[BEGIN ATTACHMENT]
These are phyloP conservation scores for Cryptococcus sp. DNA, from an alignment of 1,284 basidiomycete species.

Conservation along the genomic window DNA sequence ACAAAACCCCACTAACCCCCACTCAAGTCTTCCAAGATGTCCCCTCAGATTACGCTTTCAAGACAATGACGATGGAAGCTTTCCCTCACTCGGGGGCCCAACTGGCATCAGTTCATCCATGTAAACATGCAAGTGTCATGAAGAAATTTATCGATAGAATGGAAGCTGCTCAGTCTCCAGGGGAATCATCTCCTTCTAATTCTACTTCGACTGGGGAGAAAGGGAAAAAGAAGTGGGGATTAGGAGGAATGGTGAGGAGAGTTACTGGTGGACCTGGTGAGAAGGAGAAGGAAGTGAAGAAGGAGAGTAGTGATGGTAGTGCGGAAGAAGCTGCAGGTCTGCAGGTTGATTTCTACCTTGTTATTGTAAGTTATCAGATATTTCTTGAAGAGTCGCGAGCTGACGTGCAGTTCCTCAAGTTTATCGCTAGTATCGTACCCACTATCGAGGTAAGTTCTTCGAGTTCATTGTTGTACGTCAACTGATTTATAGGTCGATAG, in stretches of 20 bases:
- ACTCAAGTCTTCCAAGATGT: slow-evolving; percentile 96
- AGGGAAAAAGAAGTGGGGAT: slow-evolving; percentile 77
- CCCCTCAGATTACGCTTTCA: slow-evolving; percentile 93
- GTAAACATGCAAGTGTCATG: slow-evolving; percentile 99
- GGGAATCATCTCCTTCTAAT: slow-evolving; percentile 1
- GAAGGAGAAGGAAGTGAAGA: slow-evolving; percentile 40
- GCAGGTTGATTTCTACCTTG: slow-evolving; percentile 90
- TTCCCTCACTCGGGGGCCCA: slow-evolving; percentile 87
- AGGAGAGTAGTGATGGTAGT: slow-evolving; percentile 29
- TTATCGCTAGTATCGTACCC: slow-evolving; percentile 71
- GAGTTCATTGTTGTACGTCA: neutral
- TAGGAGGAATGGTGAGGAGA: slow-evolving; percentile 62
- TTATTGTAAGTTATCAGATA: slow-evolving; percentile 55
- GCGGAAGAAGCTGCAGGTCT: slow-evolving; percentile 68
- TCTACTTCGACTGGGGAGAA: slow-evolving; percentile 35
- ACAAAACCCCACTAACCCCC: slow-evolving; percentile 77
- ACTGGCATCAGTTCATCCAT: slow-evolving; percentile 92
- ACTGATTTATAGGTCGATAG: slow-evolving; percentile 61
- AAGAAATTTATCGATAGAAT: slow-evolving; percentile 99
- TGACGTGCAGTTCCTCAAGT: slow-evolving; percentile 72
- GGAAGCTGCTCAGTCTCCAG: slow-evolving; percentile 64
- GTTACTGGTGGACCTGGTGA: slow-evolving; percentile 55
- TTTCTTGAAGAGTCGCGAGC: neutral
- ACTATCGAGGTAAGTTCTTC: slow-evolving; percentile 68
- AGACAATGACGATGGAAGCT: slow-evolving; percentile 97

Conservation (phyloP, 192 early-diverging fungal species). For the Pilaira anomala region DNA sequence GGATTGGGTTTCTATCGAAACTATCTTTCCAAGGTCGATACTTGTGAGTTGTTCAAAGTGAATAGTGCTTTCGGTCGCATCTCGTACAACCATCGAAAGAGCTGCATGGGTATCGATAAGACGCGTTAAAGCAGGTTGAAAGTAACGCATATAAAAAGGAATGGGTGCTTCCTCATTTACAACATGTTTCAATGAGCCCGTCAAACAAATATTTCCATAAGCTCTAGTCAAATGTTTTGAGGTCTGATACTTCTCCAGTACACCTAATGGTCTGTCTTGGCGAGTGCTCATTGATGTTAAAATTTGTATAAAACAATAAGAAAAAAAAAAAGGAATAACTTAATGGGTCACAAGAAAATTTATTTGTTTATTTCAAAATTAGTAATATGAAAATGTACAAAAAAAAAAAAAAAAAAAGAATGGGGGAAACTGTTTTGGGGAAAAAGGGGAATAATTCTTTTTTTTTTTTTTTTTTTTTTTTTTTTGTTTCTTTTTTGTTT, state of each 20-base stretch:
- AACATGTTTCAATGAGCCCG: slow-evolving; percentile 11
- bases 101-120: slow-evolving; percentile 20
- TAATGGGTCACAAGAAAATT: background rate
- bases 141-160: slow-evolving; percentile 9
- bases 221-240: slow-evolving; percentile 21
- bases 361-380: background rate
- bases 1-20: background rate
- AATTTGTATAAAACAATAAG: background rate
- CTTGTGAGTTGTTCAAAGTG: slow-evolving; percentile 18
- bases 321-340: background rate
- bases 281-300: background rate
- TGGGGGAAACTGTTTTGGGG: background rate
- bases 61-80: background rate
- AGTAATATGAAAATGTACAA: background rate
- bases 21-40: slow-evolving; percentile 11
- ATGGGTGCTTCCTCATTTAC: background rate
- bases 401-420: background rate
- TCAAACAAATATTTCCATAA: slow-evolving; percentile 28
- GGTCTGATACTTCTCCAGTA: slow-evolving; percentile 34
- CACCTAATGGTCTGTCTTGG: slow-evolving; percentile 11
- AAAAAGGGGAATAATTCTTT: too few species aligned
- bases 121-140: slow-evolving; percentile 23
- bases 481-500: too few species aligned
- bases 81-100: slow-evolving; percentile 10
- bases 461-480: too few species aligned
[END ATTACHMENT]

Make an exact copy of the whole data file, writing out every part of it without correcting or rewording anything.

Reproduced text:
These are phyloP conservation scores for Cryptococcus sp. DNA, from an alignment of 1,284 basidiomycete species.

Conservation along the genomic window DNA sequence ACAAAACCCCACTAACCCCCACTCAAGTCTTCCAAGATGTCCCCTCAGATTACGCTTTCAAGACAATGACGATGGAAGCTTTCCCTCACTCGGGGGCCCAACTGGCATCAGTTCATCCATGTAAACATGCAAGTGTCATGAAGAAATTTATCGATAGAATGGAAGCTGCTCAGTCTCCAGGGGAATCATCTCCTTCTAATTCTACTTCGACTGGGGAGAAAGGGAAAAAGAAGTGGGGATTAGGAGGAATGGTGAGGAGAGTTACTGGTGGACCTGGTGAGAAGGAGAAGGAAGTGAAGAAGGAGAGTAGTGATGGTAGTGCGGAAGAAGCTGCAGGTCTGCAGGTTGATTTCTACCTTGTTATTGTAAGTTATCAGATATTTCTTGAAGAGTCGCGAGCTGACGTGCAGTTCCTCAAGTTTATCGCTAGTATCGTACCCACTATCGAGGTAAGTTCTTCGAGTTCATTGTTGTACGTCAACTGATTTATAGGTCGATAG, in stretches of 20 bases:
- ACTCAAGTCTTCCAAGATGT: slow-evolving; percentile 96
- AGGGAAAAAGAAGTGGGGAT: slow-evolving; percentile 77
- CCCCTCAGATTACGCTTTCA: slow-evolving; percentile 93
- GTAAACATGCAAGTGTCATG: slow-evolving; percentile 99
- GGGAATCATCTCCTTCTAAT: slow-evolving; percentile 1
- GAAGGAGAAGGAAGTGAAGA: slow-evolving; percentile 40
- GCAGGTTGATTTCTACCTTG: slow-evolving; percentile 90
- TTCCCTCACTCGGGGGCCCA: slow-evolving; percentile 87
- AGGAGAGTAGTGATGGTAGT: slow-evolving; percentile 29
- TTATCGCTAGTATCGTACCC: slow-evolving; percentile 71
- GAGTTCATTGTTGTACGTCA: neutral
- TAGGAGGAATGGTGAGGAGA: slow-evolving; percentile 62
- TTATTGTAAGTTATCAGATA: slow-evolving; percentile 55
- GCGGAAGAAGCTGCAGGTCT: slow-evolving; percentile 68
- TCTACTTCGACTGGGGAGAA: slow-evolving; percentile 35
- ACAAAACCCCACTAACCCCC: slow-evolving; percentile 77
- ACTGGCATCAGTTCATCCAT: slow-evolving; percentile 92
- ACTGATTTATAGGTCGATAG: slow-evolving; percentile 61
- AAGAAATTTATCGATAGAAT: slow-evolving; percentile 99
- TGACGTGCAGTTCCTCAAGT: slow-evolving; percentile 72
- GGAAGCTGCTCAGTCTCCAG: slow-evolving; percentile 64
- GTTACTGGTGGACCTGGTGA: slow-evolving; percentile 55
- TTTCTTGAAGAGTCGCGAGC: neutral
- ACTATCGAGGTAAGTTCTTC: slow-evolving; percentile 68
- AGACAATGACGATGGAAGCT: slow-evolving; percentile 97

Conservation (phyloP, 192 early-diverging fungal species). For the Pilaira anomala region DNA sequence GGATTGGGTTTCTATCGAAACTATCTTTCCAAGGTCGATACTTGTGAGTTGTTCAAAGTGAATAGTGCTTTCGGTCGCATCTCGTACAACCATCGAAAGAGCTGCATGGGTATCGATAAGACGCGTTAAAGCAGGTTGAAAGTAACGCATATAAAAAGGAATGGGTGCTTCCTCATTTACAACATGTTTCAATGAGCCCGTCAAACAAATATTTCCATAAGCTCTAGTCAAATGTTTTGAGGTCTGATACTTCTCCAGTACACCTAATGGTCTGTCTTGGCGAGTGCTCATTGATGTTAAAATTTGTATAAAACAATAAGAAAAAAAAAAAGGAATAACTTAATGGGTCACAAGAAAATTTATTTGTTTATTTCAAAATTAGTAATATGAAAATGTACAAAAAAAAAAAAAAAAAAAGAATGGGGGAAACTGTTTTGGGGAAAAAGGGGAATAATTCTTTTTTTTTTTTTTTTTTTTTTTTTTTTGTTTCTTTTTTGTTT, state of each 20-base stretch:
- AACATGTTTCAATGAGCCCG: slow-evolving; percentile 11
- bases 101-120: slow-evolving; percentile 20
- TAATGGGTCACAAGAAAATT: background rate
- bases 141-160: slow-evolving; percentile 9
- bases 221-240: slow-evolving; percentile 21
- bases 361-380: background rate
- bases 1-20: background rate
- AATTTGTATAAAACAATAAG: background rate
- CTTGTGAGTTGTTCAAAGTG: slow-evolving; percentile 18
- bases 321-340: background rate
- bases 281-300: background rate
- TGGGGGAAACTGTTTTGGGG: background rate
- bases 61-80: background rate
- AGTAATATGAAAATGTACAA: background rate
- bases 21-40: slow-evolving; percentile 11
- ATGGGTGCTTCCTCATTTAC: background rate
- bases 401-420: background rate
- TCAAACAAATATTTCCATAA: slow-evolving; percentile 28
- GGTCTGATACTTCTCCAGTA: slow-evolving; percentile 34
- CACCTAATGGTCTGTCTTGG: slow-evolving; percentile 11
- AAAAAGGGGAATAATTCTTT: too few species aligned
- bases 121-140: slow-evolving; percentile 23
- bases 481-500: too few species aligned
- bases 81-100: slow-evolving; percentile 10
- bases 461-480: too few species aligned